Perhaps that is so because of how systemic this issue is across our country. From those who are tying to find a place in America to those incarcerated, we are coming up short in maintaining proper moral and ethical behavior. The Department of Justice failed to identify more than 900 deaths in prisons and local jails in fiscal year 2021.
Many of us might think that as far as jails are concerned, we should be doing the bare minimum to tend to those incarcerated. They screwed up so what do we owe them? The thing is, the Torah has a bone to pick with that sort of mindset.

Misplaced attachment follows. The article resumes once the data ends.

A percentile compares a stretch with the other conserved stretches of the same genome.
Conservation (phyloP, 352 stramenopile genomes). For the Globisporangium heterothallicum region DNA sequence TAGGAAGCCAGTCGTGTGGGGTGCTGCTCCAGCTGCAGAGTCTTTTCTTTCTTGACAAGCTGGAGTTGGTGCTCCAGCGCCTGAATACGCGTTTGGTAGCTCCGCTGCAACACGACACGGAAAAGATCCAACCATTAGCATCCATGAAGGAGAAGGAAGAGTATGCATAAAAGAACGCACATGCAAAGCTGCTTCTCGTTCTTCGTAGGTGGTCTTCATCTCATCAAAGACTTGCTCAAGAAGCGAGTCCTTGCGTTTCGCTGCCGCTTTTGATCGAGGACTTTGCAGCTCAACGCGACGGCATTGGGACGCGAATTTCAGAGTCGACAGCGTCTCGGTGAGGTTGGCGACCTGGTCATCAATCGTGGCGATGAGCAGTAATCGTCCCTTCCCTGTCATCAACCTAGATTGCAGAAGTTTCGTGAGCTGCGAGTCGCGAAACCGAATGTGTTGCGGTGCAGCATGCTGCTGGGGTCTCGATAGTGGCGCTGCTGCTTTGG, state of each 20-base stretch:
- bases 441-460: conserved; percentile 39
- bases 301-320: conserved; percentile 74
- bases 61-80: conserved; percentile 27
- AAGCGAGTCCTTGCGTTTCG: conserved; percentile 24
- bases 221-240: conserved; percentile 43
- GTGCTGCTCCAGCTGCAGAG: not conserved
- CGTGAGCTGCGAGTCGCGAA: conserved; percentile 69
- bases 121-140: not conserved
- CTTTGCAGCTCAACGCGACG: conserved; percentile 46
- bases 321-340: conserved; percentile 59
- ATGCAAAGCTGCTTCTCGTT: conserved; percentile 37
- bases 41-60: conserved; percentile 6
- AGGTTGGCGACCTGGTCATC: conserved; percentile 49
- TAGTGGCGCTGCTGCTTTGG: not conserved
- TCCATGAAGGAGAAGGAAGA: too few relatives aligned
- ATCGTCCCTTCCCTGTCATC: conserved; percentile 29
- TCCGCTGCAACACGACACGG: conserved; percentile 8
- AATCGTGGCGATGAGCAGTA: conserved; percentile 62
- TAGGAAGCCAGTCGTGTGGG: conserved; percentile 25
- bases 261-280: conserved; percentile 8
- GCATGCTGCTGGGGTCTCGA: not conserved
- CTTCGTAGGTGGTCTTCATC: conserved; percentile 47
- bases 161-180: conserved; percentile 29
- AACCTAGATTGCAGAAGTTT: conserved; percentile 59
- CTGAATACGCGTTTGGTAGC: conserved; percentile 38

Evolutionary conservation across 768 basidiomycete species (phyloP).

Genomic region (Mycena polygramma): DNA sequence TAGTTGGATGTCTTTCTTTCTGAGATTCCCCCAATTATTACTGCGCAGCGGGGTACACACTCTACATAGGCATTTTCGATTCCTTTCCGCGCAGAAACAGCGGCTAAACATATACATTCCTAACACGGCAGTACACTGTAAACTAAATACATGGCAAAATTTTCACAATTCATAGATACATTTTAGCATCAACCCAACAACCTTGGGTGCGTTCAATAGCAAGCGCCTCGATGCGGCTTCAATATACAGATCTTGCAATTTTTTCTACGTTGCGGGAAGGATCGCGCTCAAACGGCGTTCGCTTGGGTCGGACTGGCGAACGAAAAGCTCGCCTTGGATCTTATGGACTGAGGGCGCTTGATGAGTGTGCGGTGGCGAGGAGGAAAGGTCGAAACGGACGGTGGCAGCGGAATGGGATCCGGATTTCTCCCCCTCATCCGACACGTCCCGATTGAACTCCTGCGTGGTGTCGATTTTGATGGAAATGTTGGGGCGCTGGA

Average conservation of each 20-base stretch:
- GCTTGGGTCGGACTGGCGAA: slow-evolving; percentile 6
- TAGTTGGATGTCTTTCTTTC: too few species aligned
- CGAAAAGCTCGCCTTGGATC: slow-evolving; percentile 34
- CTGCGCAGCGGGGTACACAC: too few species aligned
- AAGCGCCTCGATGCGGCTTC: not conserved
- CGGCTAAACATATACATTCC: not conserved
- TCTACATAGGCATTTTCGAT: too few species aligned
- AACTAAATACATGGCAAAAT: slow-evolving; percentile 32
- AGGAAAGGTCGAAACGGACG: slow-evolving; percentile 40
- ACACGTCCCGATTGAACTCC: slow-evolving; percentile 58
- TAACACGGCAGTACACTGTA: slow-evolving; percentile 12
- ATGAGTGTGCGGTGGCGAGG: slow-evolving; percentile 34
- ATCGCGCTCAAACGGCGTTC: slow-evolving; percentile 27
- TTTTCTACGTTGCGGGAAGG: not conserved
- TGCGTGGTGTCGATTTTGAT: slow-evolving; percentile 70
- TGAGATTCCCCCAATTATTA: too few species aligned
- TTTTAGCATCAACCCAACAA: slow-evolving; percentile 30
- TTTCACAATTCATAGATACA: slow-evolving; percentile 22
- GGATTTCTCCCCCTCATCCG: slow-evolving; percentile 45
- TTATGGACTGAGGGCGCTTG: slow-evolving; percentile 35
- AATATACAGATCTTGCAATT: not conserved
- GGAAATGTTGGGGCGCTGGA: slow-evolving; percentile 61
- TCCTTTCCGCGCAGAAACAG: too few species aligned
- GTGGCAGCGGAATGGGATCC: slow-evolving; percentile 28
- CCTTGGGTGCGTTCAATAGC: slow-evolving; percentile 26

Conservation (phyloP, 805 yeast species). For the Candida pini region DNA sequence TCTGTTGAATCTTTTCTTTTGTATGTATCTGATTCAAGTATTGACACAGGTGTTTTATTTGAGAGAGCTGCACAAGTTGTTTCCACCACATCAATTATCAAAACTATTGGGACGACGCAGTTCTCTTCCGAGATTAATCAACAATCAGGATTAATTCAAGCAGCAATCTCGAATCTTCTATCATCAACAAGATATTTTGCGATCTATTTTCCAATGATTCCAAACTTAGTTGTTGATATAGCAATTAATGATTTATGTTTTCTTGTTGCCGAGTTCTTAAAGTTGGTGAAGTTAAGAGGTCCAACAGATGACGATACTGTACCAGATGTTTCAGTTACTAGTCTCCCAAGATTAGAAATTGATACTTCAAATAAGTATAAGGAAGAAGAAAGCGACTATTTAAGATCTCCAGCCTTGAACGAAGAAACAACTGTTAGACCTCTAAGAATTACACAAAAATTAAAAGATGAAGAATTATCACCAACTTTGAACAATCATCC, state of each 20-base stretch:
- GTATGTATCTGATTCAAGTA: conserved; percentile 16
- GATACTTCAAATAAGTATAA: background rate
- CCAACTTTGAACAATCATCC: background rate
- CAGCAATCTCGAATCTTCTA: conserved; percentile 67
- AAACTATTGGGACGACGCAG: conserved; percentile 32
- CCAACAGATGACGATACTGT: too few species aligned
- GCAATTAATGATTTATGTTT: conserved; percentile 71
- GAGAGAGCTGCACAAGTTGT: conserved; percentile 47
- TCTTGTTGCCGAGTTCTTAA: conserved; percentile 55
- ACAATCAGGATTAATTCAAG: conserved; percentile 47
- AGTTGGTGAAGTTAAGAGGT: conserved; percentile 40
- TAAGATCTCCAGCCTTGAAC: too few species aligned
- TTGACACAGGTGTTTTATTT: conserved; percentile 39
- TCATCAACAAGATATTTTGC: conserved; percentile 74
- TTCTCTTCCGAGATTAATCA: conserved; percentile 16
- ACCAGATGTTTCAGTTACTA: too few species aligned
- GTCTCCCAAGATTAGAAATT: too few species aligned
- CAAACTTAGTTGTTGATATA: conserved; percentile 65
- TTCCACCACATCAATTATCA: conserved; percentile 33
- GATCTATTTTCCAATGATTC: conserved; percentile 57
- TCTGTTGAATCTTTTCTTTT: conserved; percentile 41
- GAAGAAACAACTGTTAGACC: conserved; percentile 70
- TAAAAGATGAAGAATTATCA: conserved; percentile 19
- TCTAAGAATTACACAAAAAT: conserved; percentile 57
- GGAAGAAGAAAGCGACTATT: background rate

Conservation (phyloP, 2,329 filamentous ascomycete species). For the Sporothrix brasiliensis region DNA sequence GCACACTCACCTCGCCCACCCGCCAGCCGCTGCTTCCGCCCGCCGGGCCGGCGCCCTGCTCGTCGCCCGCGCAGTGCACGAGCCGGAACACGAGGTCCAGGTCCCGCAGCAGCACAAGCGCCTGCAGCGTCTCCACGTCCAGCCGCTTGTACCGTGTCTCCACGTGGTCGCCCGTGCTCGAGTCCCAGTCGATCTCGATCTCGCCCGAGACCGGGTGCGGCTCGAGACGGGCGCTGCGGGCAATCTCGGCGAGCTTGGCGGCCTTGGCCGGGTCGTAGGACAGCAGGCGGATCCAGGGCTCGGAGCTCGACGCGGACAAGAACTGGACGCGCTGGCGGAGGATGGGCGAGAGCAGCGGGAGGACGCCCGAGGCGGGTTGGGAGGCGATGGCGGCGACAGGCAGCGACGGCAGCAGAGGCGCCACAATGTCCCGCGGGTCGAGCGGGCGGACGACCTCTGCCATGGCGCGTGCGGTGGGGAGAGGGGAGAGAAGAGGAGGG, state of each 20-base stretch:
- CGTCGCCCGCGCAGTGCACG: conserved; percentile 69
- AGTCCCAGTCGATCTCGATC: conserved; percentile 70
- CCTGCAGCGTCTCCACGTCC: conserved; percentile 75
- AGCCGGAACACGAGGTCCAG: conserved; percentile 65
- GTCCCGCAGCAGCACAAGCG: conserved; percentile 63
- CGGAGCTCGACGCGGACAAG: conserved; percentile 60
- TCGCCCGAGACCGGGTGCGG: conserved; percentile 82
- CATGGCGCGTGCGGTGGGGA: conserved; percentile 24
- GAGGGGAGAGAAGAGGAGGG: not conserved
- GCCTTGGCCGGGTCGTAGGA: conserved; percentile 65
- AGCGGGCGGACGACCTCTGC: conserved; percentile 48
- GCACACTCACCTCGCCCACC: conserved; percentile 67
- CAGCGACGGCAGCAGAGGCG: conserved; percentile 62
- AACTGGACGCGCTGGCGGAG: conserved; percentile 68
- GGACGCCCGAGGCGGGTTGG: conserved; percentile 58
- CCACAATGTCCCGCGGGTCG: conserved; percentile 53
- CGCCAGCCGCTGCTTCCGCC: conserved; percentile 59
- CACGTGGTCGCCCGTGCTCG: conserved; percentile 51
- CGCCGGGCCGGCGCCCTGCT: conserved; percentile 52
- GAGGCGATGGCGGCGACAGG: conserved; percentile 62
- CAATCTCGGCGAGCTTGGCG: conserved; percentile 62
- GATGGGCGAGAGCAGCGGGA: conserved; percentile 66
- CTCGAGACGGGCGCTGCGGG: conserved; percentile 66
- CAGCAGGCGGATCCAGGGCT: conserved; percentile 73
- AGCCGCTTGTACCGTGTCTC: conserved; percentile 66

In the parshah this week, we read of the following case:
כִּֽי־יִהְיֶ֥ה רִיב֙ בֵּ֣ין אֲנָשִׁ֔ים וְנִגְּשׁ֥וּ אֶל־הַמִּשְׁפָּ֖ט וּשְׁפָט֑וּם וְהִצְדִּ֙יקוּ֙ אֶת־הַצַּדִּ֔יק וְהִרְשִׁ֖יעוּ אֶת־הָרָשָֽׁע׃וְהָיָ֛ה אִם־בִּ֥ן הַכּ֖וֹת הָרָשָׁ֑ע וְהִפִּיל֤וֹ הַשֹּׁפֵט֙ וְהִכָּ֣הוּ לְפָנָ֔יו כְּדֵ֥י רִשְׁעָת֖וֹ בְּמִסְפָּֽר׃ אַרְבָּעִ֥ים יַכֶּ֖נּוּ לֹ֣א יֹסִ֑יף פֶּן־יֹסִ֨יף לְהַכֹּת֤וֹ עַל־אֵ֙לֶּה֙ מַכָּ֣ה רַבָּ֔ה וְנִקְלָ֥ה אָחִ֖יךָ לְעֵינֶֽיךָ׃
When there is a dispute between two parties and they go to law, and a decision is rendered declaring the one in the right and the other in the wrong—if the wicked one is to be flogged, the magistrate shall have the person lie down and shall supervise the giving of lashes, by count, as warranted by the offense. The wicked one may be given up to forty lashes, but not more, lest being flogged further, to excess, your brother be degraded before your eyes.